How often have you heard about the testing pyramid and about how more tests should be at the lower levels?
If you’re like me, probably many.
And I 100% agree with creating fewer UI tests.
But if you look online, almost all of the open source frameworks you’ll find are based on UI browser-based test automation. It’s hard to find tools that allow you to test beyond the UI.
I’m a big believer in testing functionality beyond the user interface (UI) whenever possible. And since integration/API tests bypass the UI, they tend to be quicker and much more reliable than GUI tests.
Furthermore, when looking for an automation testing framework, most folks forget to include API testing as a prerequisite when looking for a test tool for their team.
What is Citrus Automation at a High Level?
Citrus is an open-source framework that can help you automate integration tests for virtually any messaging protocol or data format.
If you have a test flow that requires your application to interact with other services, then APIs and components using functional test tools such as Selenium can’t help.
How are Citrus API Automation Tests Created?
There are two ways you can create automated integration tests with Citrus:
1. XML – You can write your test case without having to write Java code at all. You can simply code it in XML.
2. Java – The more popular option is using the Citrus fluent API in Java to write your Citrus test case as you would a standard Java unit test, for example.
This allows you to add Citrus to your development frameworks and use languages like Java or Scala for your tests.
This flexibility allows your non-programmer engineers to create tests by using the XML way of writing a Citrus test case.
Automating REST Services
Of course, one of the more common testing scenarios in Citrus is the ability to test REST services.
Citrus has REST’s extensions and supports all the standard Rest requests, including:
When you get a response, you can then validate that the correct status code (like 200 OK or 404 Not Found) is returned from your request.
Automating Web Service Tests
As I mentioned earlier, unlike other frameworks that tend to only focus on REST tests, Citrus can also test the older style, SOAP-based Web services. So it contains all the functionality you would also need to test your SOAP APIs.
But remember—one of the coolest thing about Citrus is that you can test both a REST service and a SOAP service in one Citrus test.
But…what if you also need to test a UI component using Selenium and make an API request?
Citrus and Selenium Testing End-to-End Workflows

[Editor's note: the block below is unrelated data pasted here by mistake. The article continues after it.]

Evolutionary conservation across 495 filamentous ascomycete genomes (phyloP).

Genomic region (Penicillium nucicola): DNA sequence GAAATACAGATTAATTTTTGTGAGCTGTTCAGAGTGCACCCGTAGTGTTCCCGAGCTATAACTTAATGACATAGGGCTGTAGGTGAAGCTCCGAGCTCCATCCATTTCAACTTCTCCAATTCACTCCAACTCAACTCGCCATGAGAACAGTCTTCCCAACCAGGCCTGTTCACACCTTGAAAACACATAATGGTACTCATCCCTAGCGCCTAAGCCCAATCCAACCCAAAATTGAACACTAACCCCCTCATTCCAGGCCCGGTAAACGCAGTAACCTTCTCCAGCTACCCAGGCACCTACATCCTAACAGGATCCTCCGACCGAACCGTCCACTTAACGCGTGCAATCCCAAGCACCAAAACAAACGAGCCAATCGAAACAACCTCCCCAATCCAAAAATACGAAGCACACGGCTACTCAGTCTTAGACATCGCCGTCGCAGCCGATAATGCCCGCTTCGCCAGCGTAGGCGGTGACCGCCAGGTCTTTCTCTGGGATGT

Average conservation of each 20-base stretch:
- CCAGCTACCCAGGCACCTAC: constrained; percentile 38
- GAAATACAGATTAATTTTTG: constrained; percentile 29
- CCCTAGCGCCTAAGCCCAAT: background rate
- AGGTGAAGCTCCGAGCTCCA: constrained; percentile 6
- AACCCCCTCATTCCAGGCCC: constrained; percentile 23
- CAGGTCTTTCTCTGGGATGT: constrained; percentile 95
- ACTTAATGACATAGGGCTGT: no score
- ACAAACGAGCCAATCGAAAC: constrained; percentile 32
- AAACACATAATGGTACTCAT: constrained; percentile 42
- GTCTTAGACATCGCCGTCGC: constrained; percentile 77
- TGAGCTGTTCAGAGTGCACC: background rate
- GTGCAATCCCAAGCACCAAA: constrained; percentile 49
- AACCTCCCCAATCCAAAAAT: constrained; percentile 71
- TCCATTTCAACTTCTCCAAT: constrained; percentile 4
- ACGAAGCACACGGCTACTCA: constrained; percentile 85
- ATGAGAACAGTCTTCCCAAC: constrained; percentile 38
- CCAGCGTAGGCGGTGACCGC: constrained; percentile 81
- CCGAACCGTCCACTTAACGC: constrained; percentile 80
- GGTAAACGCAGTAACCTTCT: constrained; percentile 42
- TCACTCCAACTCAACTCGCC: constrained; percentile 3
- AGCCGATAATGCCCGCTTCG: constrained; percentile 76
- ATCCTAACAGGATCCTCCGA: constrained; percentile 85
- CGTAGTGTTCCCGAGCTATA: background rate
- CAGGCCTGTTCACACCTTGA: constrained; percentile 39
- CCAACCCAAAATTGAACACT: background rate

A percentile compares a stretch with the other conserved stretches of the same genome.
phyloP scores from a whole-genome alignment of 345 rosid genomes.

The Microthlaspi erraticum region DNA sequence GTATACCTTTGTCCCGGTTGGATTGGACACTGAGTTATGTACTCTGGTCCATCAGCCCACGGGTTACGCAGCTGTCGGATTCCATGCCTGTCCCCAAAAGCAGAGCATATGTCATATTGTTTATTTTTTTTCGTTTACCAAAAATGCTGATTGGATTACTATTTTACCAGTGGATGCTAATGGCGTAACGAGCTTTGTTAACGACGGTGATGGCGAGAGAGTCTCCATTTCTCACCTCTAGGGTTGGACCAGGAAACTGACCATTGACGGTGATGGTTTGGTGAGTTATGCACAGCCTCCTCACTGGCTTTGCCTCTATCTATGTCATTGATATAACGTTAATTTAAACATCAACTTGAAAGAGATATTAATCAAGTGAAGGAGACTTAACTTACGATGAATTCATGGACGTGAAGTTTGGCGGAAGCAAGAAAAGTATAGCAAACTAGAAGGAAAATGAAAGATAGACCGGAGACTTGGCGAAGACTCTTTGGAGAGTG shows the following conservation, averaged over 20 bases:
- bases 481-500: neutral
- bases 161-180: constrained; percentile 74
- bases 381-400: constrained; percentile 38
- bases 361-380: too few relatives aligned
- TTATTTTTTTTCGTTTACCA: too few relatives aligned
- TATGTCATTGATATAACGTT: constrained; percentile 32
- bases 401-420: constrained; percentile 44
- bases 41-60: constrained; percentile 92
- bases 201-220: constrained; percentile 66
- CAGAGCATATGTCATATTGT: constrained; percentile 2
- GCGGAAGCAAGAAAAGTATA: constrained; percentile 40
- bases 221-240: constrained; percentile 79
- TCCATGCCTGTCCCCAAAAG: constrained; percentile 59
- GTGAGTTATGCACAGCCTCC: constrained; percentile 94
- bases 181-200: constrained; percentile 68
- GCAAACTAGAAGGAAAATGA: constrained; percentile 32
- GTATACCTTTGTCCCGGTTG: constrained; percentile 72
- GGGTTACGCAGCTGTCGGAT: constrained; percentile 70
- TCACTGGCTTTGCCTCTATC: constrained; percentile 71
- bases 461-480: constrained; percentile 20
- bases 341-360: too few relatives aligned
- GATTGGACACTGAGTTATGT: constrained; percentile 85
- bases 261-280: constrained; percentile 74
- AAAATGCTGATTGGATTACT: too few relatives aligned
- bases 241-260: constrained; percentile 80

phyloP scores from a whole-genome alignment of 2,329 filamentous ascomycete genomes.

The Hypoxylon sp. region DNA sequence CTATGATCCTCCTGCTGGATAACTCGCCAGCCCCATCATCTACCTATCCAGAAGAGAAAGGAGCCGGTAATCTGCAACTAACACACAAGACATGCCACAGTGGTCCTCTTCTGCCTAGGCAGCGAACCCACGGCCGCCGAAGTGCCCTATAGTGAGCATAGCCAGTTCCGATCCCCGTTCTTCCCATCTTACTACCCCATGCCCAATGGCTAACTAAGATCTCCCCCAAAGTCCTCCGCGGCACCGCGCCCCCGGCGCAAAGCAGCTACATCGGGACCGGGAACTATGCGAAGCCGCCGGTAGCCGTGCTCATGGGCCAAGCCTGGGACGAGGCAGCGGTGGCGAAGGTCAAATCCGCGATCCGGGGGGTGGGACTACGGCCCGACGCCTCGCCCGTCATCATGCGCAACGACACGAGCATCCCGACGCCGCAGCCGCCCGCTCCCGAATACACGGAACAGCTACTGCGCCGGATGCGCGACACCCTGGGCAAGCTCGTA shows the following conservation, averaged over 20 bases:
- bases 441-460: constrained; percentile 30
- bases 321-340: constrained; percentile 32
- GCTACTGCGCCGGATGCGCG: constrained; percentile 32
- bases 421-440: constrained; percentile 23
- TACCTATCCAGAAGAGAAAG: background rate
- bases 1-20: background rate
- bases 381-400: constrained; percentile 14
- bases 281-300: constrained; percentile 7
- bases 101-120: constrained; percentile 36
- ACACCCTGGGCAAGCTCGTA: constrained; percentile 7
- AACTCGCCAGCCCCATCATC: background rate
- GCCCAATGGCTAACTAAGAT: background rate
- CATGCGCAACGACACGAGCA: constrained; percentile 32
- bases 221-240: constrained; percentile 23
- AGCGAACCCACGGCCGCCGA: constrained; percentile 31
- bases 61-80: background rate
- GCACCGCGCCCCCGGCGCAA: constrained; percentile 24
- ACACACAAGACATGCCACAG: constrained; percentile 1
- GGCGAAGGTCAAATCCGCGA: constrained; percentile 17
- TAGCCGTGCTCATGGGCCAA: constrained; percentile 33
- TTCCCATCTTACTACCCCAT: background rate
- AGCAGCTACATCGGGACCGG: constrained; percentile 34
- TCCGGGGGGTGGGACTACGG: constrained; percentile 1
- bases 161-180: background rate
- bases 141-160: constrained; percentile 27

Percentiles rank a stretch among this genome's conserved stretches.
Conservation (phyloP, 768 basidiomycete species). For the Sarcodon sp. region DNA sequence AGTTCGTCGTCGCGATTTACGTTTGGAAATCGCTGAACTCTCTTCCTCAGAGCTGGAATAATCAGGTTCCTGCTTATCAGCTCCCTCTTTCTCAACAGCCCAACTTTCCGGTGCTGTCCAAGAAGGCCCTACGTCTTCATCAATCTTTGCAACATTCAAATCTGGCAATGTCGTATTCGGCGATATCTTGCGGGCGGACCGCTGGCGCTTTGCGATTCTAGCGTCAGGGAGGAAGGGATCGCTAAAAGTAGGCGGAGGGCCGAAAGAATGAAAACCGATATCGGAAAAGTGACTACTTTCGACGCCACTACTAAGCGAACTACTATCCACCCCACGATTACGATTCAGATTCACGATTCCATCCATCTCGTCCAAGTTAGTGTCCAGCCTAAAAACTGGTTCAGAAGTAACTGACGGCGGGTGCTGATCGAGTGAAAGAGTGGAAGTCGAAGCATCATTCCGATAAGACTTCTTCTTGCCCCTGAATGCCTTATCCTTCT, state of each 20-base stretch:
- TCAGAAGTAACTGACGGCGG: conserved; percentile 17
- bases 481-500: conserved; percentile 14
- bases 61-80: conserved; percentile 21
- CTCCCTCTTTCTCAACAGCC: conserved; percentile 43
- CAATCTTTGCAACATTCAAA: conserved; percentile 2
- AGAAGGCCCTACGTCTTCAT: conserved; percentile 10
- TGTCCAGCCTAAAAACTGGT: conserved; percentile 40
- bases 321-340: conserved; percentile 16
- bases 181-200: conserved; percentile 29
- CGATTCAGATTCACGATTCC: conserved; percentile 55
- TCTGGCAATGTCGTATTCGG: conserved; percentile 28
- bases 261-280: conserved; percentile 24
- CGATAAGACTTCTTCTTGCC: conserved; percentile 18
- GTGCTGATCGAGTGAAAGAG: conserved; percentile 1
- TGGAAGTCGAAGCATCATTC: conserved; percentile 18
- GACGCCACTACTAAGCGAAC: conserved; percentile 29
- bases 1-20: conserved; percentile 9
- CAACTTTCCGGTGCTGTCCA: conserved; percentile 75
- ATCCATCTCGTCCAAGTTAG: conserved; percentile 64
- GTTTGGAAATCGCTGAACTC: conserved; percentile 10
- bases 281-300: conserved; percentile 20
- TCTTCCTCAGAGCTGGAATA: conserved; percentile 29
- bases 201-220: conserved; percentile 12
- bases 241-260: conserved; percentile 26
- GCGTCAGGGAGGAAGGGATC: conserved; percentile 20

Citrus also integrates with Selenium, which is handy if you need to interact with a user interface and then verify a back-end process. For example, say you had to click on a “send email” button and confirm on the back end that the email was received.
Citrus can receive this email or the JMS communication triggered by the UI and verify the back-end results all in one test.
In this way, Citrus gives you true end-to-end test coverage that you can’t get with a GUI test tool.
Also So Citrus is not focused on just using Rest-APIs, HTTP or just using JMS it can test all kinds of messaging Transport’s with different services in the same tests.
So in the same tests, you can send out some HTTP call, and then you can receive email and then you can receive a file via FTP communication and so on.
Ultimately the big problem Citrus solves is to have messaging integration with different messaging transport at the same time in the same test flow.
BDD API Testing with Citrus
Citrus also works with BDD.
There’s a Citrus BDD extension that works on top of Cucumber so that you can use the components and fluent API of Citrus inside of Cucumber tests.
If you need to create these types of test flows, Citrus is a lifesaver.
How to Succeed with Integration Automation Testing
Christoph made an excellent point near the end of our interview that applies to any integration testing you need to do–regardless of what tool you use.
You have to write your integration tests so they can be automated.
Too many people write integration tests that require some kind of manual interaction that must be performed (preparing the testing environment or manually setting something’s state, for instance).
Don’t do this!
Write your integration tests so that they can be automated and integrated into your continuous delivery.
Try to automate entirely from one end to the other end. Only then can your tests be executed in a reliable, frequent, automated way.
Check Out Citrus Framework
For more info make sure to check out the Citrus Framework user guide – their documentation is actually really good.